What you’ll see. Clinical signs and symptoms include pain in the pulp of the finger with tenderness and swelling. Bacteria are usually introduced into fingertip space (fat pad) by a penetrating object. Some reported cases have involved individuals with diabetes who regularly check their blood sugar (FIGURE 2).9 A defining characteristic is that the infection usually does not extend past the interphalangeal joint. Radiologic evaluation may be necessary to detect the presence of foreign bodies or to assess bone involvement (osteomyelitis of the distal phalanx).10 The differential diagnosis includes paronychia, in which the infection starts in the nail area and pain is not as intense as in a felon infection.11
How it’s treated. Surgical treatment of felon is controversial. There is no doubt that pus should be drained; how the incision is best performed, however, has been debated.12 Before surgical debridement, obtain a sample of pus for Gram stain and for cultures of aerobic and anaerobic organisms, acid-fast bacilli (AFB), and fungi (SOR: A).13,14 Several surgical techniques and their pitfalls are described in the literature.
Lateral and tip incisions may help avoid painful scars. However, multiple reports of this procedure describe injury to neurovascular bundles, leading to ischemia and anesthesia.12 The “fish-mouth” incision and the “hockey stick” or “J” incision, as well as the transverse palmar incision, are no longer recommended due to painful sequelae, sensorial alterations, and risk of cutting the digital nerves.15 The preferred surgical procedure at this time is to make a very short incision over the area of maximum tenderness, then open and drain the abscess. Avoid placing packing in the affected area. Post-surgical management includes elevation, immobilization with an appropriate splint, and application of compresses until the wound has healed.12,15,16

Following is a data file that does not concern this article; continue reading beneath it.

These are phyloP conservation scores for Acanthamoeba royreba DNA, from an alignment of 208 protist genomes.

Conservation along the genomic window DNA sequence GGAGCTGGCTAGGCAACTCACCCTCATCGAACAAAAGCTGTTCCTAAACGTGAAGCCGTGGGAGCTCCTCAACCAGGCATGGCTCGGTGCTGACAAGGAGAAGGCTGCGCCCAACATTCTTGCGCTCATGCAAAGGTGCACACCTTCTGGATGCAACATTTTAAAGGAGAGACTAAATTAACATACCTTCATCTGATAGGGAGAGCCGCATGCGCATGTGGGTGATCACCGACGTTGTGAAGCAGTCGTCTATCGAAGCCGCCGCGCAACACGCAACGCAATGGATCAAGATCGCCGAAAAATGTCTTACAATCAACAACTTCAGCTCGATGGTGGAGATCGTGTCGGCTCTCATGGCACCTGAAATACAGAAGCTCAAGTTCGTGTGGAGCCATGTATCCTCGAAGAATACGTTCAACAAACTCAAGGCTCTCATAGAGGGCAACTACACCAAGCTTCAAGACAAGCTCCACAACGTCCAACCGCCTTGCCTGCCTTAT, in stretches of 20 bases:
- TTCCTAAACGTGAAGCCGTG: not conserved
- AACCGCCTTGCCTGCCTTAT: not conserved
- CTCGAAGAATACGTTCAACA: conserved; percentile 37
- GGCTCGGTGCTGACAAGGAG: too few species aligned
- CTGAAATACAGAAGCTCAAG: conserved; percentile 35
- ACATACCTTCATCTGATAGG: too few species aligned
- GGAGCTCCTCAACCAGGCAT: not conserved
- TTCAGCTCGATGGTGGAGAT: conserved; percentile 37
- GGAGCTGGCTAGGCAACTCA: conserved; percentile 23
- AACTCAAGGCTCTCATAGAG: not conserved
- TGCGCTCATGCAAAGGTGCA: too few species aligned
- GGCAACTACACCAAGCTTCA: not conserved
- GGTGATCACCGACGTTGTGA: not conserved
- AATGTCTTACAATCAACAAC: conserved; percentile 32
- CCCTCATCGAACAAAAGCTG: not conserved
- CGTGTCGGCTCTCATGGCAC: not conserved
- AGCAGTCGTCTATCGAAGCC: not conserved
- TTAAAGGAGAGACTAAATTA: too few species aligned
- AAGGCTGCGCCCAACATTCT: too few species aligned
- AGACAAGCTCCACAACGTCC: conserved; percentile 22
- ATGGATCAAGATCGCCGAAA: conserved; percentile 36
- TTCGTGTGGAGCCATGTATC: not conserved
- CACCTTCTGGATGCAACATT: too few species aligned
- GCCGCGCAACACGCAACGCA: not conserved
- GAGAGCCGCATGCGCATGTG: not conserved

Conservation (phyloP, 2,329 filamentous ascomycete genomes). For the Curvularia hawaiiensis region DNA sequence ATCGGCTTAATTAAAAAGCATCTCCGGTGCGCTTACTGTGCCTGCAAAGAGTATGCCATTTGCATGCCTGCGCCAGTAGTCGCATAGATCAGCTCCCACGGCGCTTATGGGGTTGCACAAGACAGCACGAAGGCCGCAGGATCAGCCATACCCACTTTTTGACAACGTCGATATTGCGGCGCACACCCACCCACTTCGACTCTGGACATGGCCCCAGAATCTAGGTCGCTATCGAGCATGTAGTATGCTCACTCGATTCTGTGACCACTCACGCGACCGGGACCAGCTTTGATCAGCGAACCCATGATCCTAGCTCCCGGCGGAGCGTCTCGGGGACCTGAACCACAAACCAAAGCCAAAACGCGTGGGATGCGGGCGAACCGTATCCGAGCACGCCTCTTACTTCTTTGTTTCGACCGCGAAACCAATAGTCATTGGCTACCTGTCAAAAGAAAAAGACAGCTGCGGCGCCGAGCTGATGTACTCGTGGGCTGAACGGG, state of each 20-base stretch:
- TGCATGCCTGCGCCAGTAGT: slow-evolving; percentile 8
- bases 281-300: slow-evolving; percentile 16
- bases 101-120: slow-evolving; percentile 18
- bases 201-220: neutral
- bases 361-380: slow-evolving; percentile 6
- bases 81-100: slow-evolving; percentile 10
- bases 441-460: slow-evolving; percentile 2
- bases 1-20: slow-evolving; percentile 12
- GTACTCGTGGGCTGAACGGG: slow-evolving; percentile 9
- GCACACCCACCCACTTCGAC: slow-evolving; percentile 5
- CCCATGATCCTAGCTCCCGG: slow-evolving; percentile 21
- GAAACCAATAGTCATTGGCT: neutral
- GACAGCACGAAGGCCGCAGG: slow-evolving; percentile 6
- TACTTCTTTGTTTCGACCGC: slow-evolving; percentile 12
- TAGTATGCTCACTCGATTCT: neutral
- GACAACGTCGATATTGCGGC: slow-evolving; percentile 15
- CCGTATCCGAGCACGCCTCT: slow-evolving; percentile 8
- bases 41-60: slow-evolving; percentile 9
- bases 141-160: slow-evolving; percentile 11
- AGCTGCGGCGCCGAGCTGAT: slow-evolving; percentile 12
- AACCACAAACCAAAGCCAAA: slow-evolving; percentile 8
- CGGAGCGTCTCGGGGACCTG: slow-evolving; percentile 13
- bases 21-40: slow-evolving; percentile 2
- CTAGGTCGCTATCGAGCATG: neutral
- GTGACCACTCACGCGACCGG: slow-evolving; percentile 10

Since Staphylococcus aureus and Streptococcus sp are the most common bacteria causing felon, start empiric treatment with an antistaphylococcal penicillin, a first-generation cephalosporin, or clindamycin. Once a microbe has been isolated, treatment can be tailored as needed. Treatment may take up to 10 to 14 days and depends on the location and resolution of symptoms.13 Assess tetanus status and give prophylaxis as needed (SOR: A).17
Acute pyogenic flexor tenosynovitis
FTS is an aggressive closed-space bacterial infection that involves the flexor tendon synovial sheath. FTS accounts for up to 10% of acute hand infections and requires prompt medical attention with wound lavage, surgical management, and antimicrobial therapy to minimize serious consequences to the digit.18
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